“Want to come visit me in Colorado?” “We should go to a baseball game!” “Will you come wedding dress shopping with me?” and everything in between was asked of me. I no longer wondered how I’d fight boredom during my 25-day American sojourn.

Coming home after 20 months meant I was suddenly popular. Everyone was quick to pat me on the back and say, “Well done!”, invite me out to eat or to their pools and give me gifts. Traveling and living abroad for the past few years has made me cool in the eyes of the people I grew up with, drank with in college, even babysat! Travel has made me cooler than I was in high school (and I had plenty of friends).

Travel gets you free stuff.

My buddy Nate called me the other day to offer up Cubs tickets. I glady accepted, eager to see my boys in action and not one to turn down anything free. As it turns out, Nate paid for my ticket, paid for a few drinks at Wrigley and provided excellent company for a Cubbie “W”. But he isn’t the only one buying my time with booze and baseball – my mom has jumped at the chance to buy me clothes, friends picking up my meals, my sister surprising me with my favorite iced coffee while I staved off jet lag. Even my parents fight for my time, and we live under the same roof!

Free stuff, American style

Likewise, I get free things all of the time in Spain. Having a couchsurfer meant an invitation to a bullfight, and coworkers buy me coffee. But my favorite is enjoying a beer with a local, struck by my confidence to move abroad by myself, astonished at my fast andalu accent. I learn more sitting in bars, popping olives in my mouth and swigging Cruzcampo, and talking to sevillanos than I do by studying. Apart from free drinks, I get free advice, free history lessons and plenty of free compliments.

Free stuff, al estilo espanol

Travel stories trump any other anecdote.

Remember that friends episode where Joey starts every story with, “Once, when I was backpacking through Europe…”? Yeah, I’ve got tons of those vignettes. Since I started my adult life abroad, it seems that I can only share stories from my time living in Spain. Oh, you went to the state fair? Cool because I love corn dogs, too, but my state fair involves flamenco dresses and horse carriages, not hog calling and deep friend butter.You have a new boyfriend? That’s great! Is he a fighter pilot like mine? Oh, no?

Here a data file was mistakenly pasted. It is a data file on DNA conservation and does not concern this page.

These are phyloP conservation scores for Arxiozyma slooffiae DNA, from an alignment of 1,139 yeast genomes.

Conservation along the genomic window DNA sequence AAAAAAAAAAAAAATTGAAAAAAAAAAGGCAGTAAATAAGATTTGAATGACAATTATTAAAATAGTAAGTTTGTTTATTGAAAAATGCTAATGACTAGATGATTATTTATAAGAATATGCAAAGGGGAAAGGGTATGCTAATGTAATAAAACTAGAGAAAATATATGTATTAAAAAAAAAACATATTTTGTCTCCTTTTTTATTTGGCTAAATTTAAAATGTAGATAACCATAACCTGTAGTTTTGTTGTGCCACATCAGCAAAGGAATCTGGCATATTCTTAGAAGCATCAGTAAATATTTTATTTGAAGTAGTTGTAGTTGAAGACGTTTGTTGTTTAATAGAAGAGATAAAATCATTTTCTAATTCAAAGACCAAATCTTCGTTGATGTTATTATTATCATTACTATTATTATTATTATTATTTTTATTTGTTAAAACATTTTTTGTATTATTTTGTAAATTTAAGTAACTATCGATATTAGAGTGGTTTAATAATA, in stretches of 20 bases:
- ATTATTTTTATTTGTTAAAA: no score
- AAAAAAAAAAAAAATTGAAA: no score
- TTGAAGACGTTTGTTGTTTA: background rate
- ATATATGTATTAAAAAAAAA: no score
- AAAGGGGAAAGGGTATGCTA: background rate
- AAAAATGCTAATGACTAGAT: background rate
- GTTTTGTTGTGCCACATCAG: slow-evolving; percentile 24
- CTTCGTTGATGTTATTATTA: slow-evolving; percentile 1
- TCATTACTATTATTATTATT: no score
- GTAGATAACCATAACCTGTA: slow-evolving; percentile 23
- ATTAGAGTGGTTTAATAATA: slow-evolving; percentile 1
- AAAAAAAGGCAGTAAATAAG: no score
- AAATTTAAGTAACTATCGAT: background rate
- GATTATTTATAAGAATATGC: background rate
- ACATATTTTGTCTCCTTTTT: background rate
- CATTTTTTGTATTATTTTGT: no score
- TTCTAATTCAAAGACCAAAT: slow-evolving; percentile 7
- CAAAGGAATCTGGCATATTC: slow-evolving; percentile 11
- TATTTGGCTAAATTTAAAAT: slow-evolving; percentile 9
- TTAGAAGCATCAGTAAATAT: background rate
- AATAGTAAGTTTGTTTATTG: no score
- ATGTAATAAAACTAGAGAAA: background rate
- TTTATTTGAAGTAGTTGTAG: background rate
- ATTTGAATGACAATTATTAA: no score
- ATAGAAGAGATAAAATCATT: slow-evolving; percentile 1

My fair > your fair

Having lived in Europe for four years and traveled to 27 countries, my life experiences are enriched, punctuated by special meals, amazing views and more castles and churches than one could possibly remember. Discovering places I never thought I’d see, like China, equates to my friends’ finding a great new Chinese restaurant in the neighborhood they call home. Travel makes me the cool storyteller, relating everyday life as if it were exotic (and it sometimes is).

Travel makes you independent.

I moved out of my childhood home at 18 years and three days. As I near 26 and mourn the end of my “youth” status in Europe, I find it hard to believe that I’ve been out of my house for nearly a third of my existence. Moving to Spain was a step I needed to take for myself, to test my limits and shake up my already-high confidence. And it was scary. I always say that in Spain, I’m either giddily happy or really, really depressed – moving abroad enhances both highs and lows. I suffered greatly when a friend’s mother passed away yet still smile when I think how far I’ve come since arriving wide-eyed to Triana.

Spain makes me sonreir

My parents sent me a card on my 25th birthday last August, touting that my independence characterizes me far more than my other personal characteristics. Even Spaniards in their 30s, many of whom are starting families or settling into a career, see me as wise beyond my years. I’ve always relied on just me – until I moved to Spain. Sure, I’ve had to do everything from open a bank account to talking my way out of a noise ticket in another language, but being away from America means I’m in a time warp, caught somewhere between adolescence and adulthood.

If anything, travel has made me realize I’m just one person, and I can’t do it all myself. It’s ok to ask for help, even if it’s just for directions.

Has travel made you cool in any ways? Or are your friends sick of your stories of shearing llamas in Peru and catching strange illnesses in India?

Eating America

This being at home stuff is stressful. So many people to see, so many “American” things to do.

I’ve resorted to my bad high school habits: crappy TV and a lot of junk food. Teen Mom is on? Cracking open a can of chunky soup now. Real Housewives? I think I’ll eat a pizza in honor of all those guidettes in Jersey.

So, I’ve decided to just indulge. After all, in just two short weeks I’ll be on a plane back to the land of olive oil and pork. No Chicago style all-beef franks or margaritas in Spain!

What’s your comfort food, the one you request first thing when you get back home? Mine’s easy: an all-beef hotdog from Portillo’s (hold the mustard) with crinkle cut fries and a milkshake. Even the novio likes them!